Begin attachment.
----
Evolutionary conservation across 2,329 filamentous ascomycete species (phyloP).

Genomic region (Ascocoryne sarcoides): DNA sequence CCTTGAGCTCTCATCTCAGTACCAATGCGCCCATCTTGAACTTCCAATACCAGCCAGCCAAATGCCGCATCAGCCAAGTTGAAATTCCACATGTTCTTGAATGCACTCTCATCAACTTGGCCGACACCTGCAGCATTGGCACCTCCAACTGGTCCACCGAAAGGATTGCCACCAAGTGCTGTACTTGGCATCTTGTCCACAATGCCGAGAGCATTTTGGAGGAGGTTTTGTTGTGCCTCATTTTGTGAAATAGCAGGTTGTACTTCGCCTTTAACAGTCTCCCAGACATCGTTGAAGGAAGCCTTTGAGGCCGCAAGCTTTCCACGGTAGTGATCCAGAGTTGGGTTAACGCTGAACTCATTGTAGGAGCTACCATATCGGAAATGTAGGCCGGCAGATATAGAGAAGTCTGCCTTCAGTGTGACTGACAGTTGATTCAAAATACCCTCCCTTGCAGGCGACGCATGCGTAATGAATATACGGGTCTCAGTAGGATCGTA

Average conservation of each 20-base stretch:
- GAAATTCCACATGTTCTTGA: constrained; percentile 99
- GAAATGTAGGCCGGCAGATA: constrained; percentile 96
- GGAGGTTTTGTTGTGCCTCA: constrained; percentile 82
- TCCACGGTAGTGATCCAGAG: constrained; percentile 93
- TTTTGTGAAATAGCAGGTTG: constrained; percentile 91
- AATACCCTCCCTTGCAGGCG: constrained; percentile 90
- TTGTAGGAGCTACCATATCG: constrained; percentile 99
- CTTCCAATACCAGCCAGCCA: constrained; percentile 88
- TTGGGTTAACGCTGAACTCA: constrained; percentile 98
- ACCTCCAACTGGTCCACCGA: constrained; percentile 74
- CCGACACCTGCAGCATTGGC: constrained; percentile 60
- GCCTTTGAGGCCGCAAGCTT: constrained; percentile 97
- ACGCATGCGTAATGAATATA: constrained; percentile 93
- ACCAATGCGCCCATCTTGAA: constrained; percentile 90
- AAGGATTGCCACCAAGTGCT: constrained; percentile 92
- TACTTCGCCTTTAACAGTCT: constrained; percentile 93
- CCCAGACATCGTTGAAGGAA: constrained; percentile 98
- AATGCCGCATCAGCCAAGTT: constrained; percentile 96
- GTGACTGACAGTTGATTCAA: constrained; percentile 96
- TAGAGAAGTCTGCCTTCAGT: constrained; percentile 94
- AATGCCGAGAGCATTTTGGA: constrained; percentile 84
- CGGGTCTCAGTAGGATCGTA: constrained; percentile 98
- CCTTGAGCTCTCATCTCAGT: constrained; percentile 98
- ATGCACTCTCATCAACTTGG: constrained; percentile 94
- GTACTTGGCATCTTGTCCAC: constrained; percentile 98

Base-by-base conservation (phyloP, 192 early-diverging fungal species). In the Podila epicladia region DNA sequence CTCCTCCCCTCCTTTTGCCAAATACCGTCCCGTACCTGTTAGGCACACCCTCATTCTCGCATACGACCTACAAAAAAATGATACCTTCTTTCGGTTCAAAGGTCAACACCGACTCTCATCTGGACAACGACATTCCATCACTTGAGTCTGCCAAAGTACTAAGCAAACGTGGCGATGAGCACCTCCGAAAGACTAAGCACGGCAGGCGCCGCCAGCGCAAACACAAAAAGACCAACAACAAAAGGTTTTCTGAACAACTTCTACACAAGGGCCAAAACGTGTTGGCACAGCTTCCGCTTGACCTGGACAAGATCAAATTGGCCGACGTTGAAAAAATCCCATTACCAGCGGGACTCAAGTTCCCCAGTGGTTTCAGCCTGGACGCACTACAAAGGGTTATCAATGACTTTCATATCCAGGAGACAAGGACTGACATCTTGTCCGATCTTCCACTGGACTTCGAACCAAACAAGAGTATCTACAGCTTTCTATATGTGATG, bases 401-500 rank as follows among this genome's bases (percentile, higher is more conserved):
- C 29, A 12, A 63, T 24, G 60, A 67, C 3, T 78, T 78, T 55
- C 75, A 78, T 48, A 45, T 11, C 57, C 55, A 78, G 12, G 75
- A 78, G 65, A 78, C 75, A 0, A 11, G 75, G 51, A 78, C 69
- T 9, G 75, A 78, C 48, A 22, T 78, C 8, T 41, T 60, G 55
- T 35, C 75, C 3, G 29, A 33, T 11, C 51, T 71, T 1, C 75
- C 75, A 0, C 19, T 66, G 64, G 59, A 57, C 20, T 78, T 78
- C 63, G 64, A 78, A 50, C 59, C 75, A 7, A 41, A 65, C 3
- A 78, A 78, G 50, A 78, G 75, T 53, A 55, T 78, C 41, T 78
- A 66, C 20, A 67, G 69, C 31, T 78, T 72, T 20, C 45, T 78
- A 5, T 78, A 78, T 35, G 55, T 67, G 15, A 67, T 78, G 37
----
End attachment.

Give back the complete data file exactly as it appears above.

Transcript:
Evolutionary conservation across 2,329 filamentous ascomycete species (phyloP).

Genomic region (Ascocoryne sarcoides): DNA sequence CCTTGAGCTCTCATCTCAGTACCAATGCGCCCATCTTGAACTTCCAATACCAGCCAGCCAAATGCCGCATCAGCCAAGTTGAAATTCCACATGTTCTTGAATGCACTCTCATCAACTTGGCCGACACCTGCAGCATTGGCACCTCCAACTGGTCCACCGAAAGGATTGCCACCAAGTGCTGTACTTGGCATCTTGTCCACAATGCCGAGAGCATTTTGGAGGAGGTTTTGTTGTGCCTCATTTTGTGAAATAGCAGGTTGTACTTCGCCTTTAACAGTCTCCCAGACATCGTTGAAGGAAGCCTTTGAGGCCGCAAGCTTTCCACGGTAGTGATCCAGAGTTGGGTTAACGCTGAACTCATTGTAGGAGCTACCATATCGGAAATGTAGGCCGGCAGATATAGAGAAGTCTGCCTTCAGTGTGACTGACAGTTGATTCAAAATACCCTCCCTTGCAGGCGACGCATGCGTAATGAATATACGGGTCTCAGTAGGATCGTA

Average conservation of each 20-base stretch:
- GAAATTCCACATGTTCTTGA: constrained; percentile 99
- GAAATGTAGGCCGGCAGATA: constrained; percentile 96
- GGAGGTTTTGTTGTGCCTCA: constrained; percentile 82
- TCCACGGTAGTGATCCAGAG: constrained; percentile 93
- TTTTGTGAAATAGCAGGTTG: constrained; percentile 91
- AATACCCTCCCTTGCAGGCG: constrained; percentile 90
- TTGTAGGAGCTACCATATCG: constrained; percentile 99
- CTTCCAATACCAGCCAGCCA: constrained; percentile 88
- TTGGGTTAACGCTGAACTCA: constrained; percentile 98
- ACCTCCAACTGGTCCACCGA: constrained; percentile 74
- CCGACACCTGCAGCATTGGC: constrained; percentile 60
- GCCTTTGAGGCCGCAAGCTT: constrained; percentile 97
- ACGCATGCGTAATGAATATA: constrained; percentile 93
- ACCAATGCGCCCATCTTGAA: constrained; percentile 90
- AAGGATTGCCACCAAGTGCT: constrained; percentile 92
- TACTTCGCCTTTAACAGTCT: constrained; percentile 93
- CCCAGACATCGTTGAAGGAA: constrained; percentile 98
- AATGCCGCATCAGCCAAGTT: constrained; percentile 96
- GTGACTGACAGTTGATTCAA: constrained; percentile 96
- TAGAGAAGTCTGCCTTCAGT: constrained; percentile 94
- AATGCCGAGAGCATTTTGGA: constrained; percentile 84
- CGGGTCTCAGTAGGATCGTA: constrained; percentile 98
- CCTTGAGCTCTCATCTCAGT: constrained; percentile 98
- ATGCACTCTCATCAACTTGG: constrained; percentile 94
- GTACTTGGCATCTTGTCCAC: constrained; percentile 98

Base-by-base conservation (phyloP, 192 early-diverging fungal species). In the Podila epicladia region DNA sequence CTCCTCCCCTCCTTTTGCCAAATACCGTCCCGTACCTGTTAGGCACACCCTCATTCTCGCATACGACCTACAAAAAAATGATACCTTCTTTCGGTTCAAAGGTCAACACCGACTCTCATCTGGACAACGACATTCCATCACTTGAGTCTGCCAAAGTACTAAGCAAACGTGGCGATGAGCACCTCCGAAAGACTAAGCACGGCAGGCGCCGCCAGCGCAAACACAAAAAGACCAACAACAAAAGGTTTTCTGAACAACTTCTACACAAGGGCCAAAACGTGTTGGCACAGCTTCCGCTTGACCTGGACAAGATCAAATTGGCCGACGTTGAAAAAATCCCATTACCAGCGGGACTCAAGTTCCCCAGTGGTTTCAGCCTGGACGCACTACAAAGGGTTATCAATGACTTTCATATCCAGGAGACAAGGACTGACATCTTGTCCGATCTTCCACTGGACTTCGAACCAAACAAGAGTATCTACAGCTTTCTATATGTGATG, bases 401-500 rank as follows among this genome's bases (percentile, higher is more conserved):
- C 29, A 12, A 63, T 24, G 60, A 67, C 3, T 78, T 78, T 55
- C 75, A 78, T 48, A 45, T 11, C 57, C 55, A 78, G 12, G 75
- A 78, G 65, A 78, C 75, A 0, A 11, G 75, G 51, A 78, C 69
- T 9, G 75, A 78, C 48, A 22, T 78, C 8, T 41, T 60, G 55
- T 35, C 75, C 3, G 29, A 33, T 11, C 51, T 71, T 1, C 75
- C 75, A 0, C 19, T 66, G 64, G 59, A 57, C 20, T 78, T 78
- C 63, G 64, A 78, A 50, C 59, C 75, A 7, A 41, A 65, C 3
- A 78, A 78, G 50, A 78, G 75, T 53, A 55, T 78, C 41, T 78
- A 66, C 20, A 67, G 69, C 31, T 78, T 72, T 20, C 45, T 78
- A 5, T 78, A 78, T 35, G 55, T 67, G 15, A 67, T 78, G 37